Alfred Adler's journal articles, booklets and books, published from 1898-1936, document the sequence of his conceptual development. By reading the complete series of his clinical writings in chronological order, we can appreciate the gradual emergence of Adler's remarkably integrated model of the personality, theory of psychopathology, principles of prevention, technique of psychotherapy, and philosophy of living. His ground-breaking odyssey of psychological exploration and refinement creates a uniquely unified vision of man. We can gain a macrocosmic view of his work by first tracking his early sense of a physician's social responsibility, then his brief engagement with the psychoanalytic circle, including the stimulation of Freud and Jung, and finally the gradual maturation of his own theory. It is interesting to follow the early emphasis on the aggression drive, to the later prominence of the striving for significance, and eventually the emergence of the feeling of community. His very first publication, Health Manual for The Tailoring Trade, published in 1898, is remarkably vivid and moving. Rich in illuminating detail, it provides a powerful impression of the hellish life of tailors in Vienna during the late 1890's, and the devastating impact of their work, economic situation, and living conditions on their health. Eventually, when we discover that the life expectancy of tailors at that time was only 33-48 years, we are appalled, but not surprised. In his next two articles, The Penetration of Social Forces into Medicine and An Academic Chair for Social Medicine, published in 1902, Adler argues for expanding state health care and prevention programs. He amplifies this message in his 1903 article State Aid or Self Help. His eloquent appeal for effective medical insurance, nearly a century ago, seems remarkably fresh and timely today in the midst of our managed care crisis. Adler's early interest in child guidance and education is expressed in The Physician as Educator, published in 1904. From 1905-1909, Adler deals with sexuality, dreams, the aggression drive, organ inferiority, the child's need for affection, and the neurotic disposition. We can trace his journey from a physician's awareness of the human body, through an emerging social consciousness, to a fascination with the interconnectedness of intellect, emotions, and body.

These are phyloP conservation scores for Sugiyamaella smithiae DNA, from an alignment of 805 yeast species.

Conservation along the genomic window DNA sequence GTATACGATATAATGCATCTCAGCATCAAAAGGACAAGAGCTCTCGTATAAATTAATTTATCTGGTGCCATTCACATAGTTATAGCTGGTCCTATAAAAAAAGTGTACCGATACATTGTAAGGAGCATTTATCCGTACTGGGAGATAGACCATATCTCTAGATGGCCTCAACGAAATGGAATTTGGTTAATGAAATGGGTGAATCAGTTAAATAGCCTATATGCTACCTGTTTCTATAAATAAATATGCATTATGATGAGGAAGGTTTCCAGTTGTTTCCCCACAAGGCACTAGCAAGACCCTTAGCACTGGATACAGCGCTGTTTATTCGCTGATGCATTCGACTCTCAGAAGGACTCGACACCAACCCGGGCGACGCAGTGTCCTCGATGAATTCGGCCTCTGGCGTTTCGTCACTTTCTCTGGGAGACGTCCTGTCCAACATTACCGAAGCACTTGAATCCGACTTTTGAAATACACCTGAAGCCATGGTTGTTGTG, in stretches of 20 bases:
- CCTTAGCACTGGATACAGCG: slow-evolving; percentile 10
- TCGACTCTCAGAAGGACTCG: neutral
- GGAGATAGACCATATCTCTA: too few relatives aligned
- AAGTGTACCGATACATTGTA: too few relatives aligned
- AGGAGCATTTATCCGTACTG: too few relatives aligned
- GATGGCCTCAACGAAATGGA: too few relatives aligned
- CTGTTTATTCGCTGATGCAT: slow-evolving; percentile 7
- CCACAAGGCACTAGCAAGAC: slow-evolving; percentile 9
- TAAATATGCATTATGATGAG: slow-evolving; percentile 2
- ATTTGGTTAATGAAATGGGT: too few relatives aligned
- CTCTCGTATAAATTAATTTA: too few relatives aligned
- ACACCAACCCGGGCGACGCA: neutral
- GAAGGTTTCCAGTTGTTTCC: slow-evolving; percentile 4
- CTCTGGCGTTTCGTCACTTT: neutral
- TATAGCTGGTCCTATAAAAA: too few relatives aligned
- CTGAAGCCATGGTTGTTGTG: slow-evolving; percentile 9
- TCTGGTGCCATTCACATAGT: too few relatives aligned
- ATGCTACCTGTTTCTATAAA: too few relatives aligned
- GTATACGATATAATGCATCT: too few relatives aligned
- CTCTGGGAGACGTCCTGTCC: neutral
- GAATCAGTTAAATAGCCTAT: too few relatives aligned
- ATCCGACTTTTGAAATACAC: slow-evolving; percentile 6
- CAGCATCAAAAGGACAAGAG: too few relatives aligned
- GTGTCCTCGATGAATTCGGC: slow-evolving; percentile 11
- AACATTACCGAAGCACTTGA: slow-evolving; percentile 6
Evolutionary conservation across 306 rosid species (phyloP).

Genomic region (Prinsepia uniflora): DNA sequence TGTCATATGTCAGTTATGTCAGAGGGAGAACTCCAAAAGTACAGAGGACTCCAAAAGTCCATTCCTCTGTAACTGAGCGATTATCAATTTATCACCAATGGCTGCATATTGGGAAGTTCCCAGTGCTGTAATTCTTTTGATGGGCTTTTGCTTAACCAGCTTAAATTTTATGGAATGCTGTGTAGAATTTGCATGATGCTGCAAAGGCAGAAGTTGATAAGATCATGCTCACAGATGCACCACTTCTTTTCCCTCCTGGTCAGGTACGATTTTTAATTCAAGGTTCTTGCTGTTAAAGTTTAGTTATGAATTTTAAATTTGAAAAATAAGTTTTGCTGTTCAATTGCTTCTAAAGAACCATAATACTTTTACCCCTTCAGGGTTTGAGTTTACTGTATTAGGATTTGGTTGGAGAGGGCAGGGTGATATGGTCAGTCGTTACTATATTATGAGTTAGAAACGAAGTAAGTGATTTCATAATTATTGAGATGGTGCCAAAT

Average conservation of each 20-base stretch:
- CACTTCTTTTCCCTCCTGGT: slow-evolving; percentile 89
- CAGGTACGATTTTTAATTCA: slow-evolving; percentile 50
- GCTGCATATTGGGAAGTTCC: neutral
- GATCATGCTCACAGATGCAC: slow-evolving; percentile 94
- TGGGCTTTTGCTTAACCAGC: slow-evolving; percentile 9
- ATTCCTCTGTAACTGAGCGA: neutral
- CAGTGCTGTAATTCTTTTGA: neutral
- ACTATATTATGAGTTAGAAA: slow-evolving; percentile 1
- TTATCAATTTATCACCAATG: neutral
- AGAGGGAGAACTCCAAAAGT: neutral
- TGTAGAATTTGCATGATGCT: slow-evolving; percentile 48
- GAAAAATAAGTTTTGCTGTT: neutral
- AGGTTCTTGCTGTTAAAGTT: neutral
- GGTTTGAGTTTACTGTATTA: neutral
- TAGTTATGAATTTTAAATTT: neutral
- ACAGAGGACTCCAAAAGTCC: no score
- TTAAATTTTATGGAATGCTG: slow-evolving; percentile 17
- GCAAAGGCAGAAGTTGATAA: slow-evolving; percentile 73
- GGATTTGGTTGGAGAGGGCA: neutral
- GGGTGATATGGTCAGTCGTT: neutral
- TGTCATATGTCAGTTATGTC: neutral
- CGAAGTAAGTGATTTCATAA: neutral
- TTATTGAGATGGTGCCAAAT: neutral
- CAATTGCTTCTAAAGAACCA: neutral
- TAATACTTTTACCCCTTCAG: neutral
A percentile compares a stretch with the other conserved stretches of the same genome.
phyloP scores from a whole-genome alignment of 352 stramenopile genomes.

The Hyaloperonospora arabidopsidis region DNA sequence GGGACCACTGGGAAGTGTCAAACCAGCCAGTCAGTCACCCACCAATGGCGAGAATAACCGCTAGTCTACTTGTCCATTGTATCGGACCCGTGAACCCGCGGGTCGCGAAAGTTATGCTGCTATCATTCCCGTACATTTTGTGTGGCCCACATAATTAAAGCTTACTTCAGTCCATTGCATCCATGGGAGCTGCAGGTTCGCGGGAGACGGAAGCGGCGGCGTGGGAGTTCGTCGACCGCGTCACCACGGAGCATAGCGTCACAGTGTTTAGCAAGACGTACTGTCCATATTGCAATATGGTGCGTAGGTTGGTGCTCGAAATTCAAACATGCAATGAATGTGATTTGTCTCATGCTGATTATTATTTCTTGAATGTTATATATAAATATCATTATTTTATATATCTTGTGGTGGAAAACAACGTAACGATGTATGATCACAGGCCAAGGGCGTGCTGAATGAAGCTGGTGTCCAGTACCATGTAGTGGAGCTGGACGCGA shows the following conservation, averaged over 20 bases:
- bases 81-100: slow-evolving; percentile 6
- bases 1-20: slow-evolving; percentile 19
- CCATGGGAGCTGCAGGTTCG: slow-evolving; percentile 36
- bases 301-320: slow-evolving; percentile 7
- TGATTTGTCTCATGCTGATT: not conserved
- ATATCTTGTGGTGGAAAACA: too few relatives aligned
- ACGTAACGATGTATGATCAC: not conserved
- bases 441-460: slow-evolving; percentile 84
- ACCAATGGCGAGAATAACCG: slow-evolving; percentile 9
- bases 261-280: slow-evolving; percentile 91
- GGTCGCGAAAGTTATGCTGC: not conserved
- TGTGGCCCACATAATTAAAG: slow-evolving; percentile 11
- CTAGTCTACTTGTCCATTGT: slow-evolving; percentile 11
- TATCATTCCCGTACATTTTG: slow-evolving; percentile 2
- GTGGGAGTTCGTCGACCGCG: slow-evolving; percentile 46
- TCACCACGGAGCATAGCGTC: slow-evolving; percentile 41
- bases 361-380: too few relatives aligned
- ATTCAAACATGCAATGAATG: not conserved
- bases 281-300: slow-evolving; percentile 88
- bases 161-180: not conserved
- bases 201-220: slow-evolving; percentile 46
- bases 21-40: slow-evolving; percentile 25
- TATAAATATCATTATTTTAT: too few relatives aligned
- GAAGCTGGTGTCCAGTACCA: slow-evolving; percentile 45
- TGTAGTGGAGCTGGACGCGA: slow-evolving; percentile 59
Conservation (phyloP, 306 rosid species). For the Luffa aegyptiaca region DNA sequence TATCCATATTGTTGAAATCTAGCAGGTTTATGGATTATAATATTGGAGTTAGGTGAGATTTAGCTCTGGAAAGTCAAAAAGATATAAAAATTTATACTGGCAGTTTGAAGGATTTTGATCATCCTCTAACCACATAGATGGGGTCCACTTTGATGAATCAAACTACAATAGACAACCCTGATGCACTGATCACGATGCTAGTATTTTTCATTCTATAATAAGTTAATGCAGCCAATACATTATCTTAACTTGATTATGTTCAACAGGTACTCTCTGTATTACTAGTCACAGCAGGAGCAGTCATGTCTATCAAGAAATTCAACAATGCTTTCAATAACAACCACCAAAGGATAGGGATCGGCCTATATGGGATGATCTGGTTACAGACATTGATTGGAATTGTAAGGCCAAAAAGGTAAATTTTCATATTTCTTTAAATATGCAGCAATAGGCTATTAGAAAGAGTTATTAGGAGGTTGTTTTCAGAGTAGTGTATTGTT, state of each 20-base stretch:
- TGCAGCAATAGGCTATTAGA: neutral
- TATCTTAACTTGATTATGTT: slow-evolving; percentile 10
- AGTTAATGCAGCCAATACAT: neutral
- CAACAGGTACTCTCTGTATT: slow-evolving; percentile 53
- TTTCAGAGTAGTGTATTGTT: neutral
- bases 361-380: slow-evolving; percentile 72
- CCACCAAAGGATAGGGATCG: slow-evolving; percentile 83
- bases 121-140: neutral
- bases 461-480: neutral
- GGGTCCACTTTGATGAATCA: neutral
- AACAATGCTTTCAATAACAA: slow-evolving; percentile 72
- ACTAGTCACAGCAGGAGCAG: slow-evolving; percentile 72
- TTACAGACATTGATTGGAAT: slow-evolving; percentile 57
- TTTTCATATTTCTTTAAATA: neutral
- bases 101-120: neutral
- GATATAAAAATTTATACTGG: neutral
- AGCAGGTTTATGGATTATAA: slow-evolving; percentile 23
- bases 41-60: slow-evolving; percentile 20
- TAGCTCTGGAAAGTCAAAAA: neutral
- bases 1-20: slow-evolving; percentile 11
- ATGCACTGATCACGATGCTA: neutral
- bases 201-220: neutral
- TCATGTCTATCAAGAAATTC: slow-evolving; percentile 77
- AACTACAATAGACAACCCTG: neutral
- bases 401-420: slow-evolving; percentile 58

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Book Description Alfred Adler Institute, 2005. Paperback. Book Condition: New. book. Bookseller Inventory # M0971564515
Book Description Alfred Adler Institute, 2005. Paperback. Book Condition: New. Never used!. Bookseller Inventory # P110971564515